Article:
lives, carefully living long enough to pass on their genes
(in long twisty spirals like marionette strings directing
my every move). None of them ever died in childhood
until me, only I didn’t die in my own.
I wish I was born by the sea, living my life on and off a
splintery greywood boat with fishnets for stockings and
a sailcloth cloak, with my father’s seagoing genes and
hat. Singing fish into my boat like a castaway, or a
fishwife with cold wet kisses.
Jack could catch fish, they sensed a certain wateryness
in him and clustered round. My father said that fishing
and catching fish were two different things but to Jack
they were one and the same. He always caught fish,
they came to him, lured.
Up close, his eyes swam about like minnows behind
aquarium glasses.They were the shallow water kind, he
had no hidden deep, he always silted up and floated on
the surface. He had a nice life harboured from the
worst storms, a childhood deprived of nothing but
oxygen and he had a gift – a miracle of fishes. If he
swam (and he never did) he would curl up like a
comma with his air pumped down a tube and go back
from where he came, the sea of me, where he was safe
for a while until the day he went out with the tide.
Caught in the rip and suck of childbirth, following the
water down, he somehow misses the moment, that
miracle of birth where the head breaks the meniscus
and the lungs fire up and the holes in the heart that let
you live on your mother’s blood snap closed like shell
fish. Or he doesn’t lose the moment only mistimes and
comes gulping for air where there is none, drowns in
the backwash, sinks to the bottom. But he didn’t die.
The doctors saved him, pumped him full of air –
refloated him, and all things being equal they declared
him fit to sail. Only you can’t go down and back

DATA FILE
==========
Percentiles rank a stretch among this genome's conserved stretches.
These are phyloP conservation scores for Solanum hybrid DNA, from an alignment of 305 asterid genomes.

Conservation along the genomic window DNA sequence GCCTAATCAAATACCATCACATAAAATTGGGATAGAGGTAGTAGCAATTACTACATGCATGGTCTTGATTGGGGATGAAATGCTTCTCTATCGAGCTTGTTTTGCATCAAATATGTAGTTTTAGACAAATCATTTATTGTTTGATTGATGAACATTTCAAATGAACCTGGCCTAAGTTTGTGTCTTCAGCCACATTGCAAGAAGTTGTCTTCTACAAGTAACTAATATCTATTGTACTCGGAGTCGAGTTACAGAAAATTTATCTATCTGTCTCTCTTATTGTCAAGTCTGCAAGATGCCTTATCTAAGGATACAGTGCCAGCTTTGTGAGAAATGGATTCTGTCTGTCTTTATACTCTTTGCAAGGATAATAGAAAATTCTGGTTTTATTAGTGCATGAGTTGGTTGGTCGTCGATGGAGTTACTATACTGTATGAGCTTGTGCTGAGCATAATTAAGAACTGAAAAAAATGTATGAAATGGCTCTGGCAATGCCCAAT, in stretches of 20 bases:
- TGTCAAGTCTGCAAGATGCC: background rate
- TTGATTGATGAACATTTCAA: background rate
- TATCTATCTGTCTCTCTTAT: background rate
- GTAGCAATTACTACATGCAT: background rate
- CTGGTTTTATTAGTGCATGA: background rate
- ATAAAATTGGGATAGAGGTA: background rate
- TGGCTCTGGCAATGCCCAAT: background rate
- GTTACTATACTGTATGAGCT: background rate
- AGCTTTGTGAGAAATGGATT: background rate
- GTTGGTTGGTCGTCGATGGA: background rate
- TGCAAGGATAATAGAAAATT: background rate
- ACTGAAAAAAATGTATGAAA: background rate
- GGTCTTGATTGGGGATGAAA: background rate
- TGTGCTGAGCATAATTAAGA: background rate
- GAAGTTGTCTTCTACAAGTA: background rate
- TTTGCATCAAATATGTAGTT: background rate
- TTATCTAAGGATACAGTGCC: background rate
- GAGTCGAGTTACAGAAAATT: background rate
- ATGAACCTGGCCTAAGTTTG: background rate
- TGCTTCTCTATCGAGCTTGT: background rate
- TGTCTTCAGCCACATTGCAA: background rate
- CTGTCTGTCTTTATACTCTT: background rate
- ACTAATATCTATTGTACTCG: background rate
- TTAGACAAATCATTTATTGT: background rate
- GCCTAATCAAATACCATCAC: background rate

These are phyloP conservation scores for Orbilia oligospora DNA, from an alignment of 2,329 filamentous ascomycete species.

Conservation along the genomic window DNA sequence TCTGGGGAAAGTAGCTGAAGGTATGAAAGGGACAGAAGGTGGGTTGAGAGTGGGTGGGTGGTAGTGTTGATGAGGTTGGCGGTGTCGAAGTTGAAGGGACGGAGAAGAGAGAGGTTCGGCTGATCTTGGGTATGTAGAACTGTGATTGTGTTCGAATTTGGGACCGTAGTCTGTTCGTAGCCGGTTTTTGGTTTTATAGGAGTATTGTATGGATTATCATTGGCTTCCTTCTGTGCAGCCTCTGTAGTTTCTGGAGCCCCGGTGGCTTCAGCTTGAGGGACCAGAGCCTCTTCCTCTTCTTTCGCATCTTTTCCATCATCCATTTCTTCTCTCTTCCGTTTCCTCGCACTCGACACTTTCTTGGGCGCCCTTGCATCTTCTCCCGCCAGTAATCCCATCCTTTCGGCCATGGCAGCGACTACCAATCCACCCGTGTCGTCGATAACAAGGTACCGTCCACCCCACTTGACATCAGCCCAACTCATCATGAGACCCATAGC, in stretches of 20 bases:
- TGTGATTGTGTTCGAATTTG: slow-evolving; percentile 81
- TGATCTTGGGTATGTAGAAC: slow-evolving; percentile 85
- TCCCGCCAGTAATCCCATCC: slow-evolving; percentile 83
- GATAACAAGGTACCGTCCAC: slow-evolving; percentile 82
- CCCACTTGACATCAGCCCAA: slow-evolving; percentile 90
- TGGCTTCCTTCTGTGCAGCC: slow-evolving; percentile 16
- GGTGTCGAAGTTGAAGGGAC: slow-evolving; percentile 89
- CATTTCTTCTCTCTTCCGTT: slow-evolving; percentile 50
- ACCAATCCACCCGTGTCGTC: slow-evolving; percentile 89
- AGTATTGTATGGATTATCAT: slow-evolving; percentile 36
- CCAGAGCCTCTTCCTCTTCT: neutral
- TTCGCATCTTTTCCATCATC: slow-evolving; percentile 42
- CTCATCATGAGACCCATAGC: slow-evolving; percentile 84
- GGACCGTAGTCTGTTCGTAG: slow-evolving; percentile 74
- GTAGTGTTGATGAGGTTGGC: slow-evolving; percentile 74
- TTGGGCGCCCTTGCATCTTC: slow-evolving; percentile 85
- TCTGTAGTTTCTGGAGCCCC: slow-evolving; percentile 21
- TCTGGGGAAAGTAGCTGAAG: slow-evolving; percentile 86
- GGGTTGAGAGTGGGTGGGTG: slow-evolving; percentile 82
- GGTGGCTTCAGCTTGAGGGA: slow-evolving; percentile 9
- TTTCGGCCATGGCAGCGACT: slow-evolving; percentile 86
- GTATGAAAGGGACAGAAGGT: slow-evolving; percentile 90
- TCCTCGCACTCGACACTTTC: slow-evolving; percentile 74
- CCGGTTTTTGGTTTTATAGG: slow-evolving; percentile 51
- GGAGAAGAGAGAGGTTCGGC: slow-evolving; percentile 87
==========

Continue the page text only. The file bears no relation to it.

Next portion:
without some sacrifices and Jack decided to stick to
safe and shallow from then on. I didn’t blame him, the
deep worried at me as well, but I envied him his trick
of fish while he had it.
I never had it but they often say that things can skip
the generations – rhythmically hopping over splice
ended genetic ropes.
N o t l a s t n i g h t
b u t t h e n i g h t b e f o r e
t we n t y f o u r r o b b e r s c a m e
k n o c k i n g a t my d o o r ,
I g o t u p t o
l e t t h e m i n
a n d t h i s i s w h a t
t h e y s a i d t o m e .
Grandpa also netted fish in his strong hands but he was
more an estuary man, half salty, half sweet, pulling his
babynamed boat up on the black grained ilmenite
beach not far from where I am now. I turn my back on
the distance and walk a careful line back to their once
It was a long car journey, 3 hours or 4 with stops,
fraught with carsickness and elbowed shuffling.
Hunchback packed, knockneed from chair back
kicking and dangerously shrill with are-we-there-yet?
voices. A sun creamed ferry crossing and an oily swell
sending a pram shooting like a cannon past and back
on its lanyard.Are we there yet?
At an uncertain, summer seaside town,CWA baked
fibro cottages resolutely retired and grimly backed to
We would tumble out of the feisty ferry like a circus
troop; the gang plank drumroll arrival, the
somersaulting children with fairy floss hair dodging
high flying tempers and the tired tamers with baby
lions growling in their sleep. I would run all the way to
the familiar house, back and check round the pointed
teeth of a small malevolent dog and throw myself into a
This was the house.
A treasury kitchen with dressersful of string and cards,
of coins and button, with preciously polished linoleum,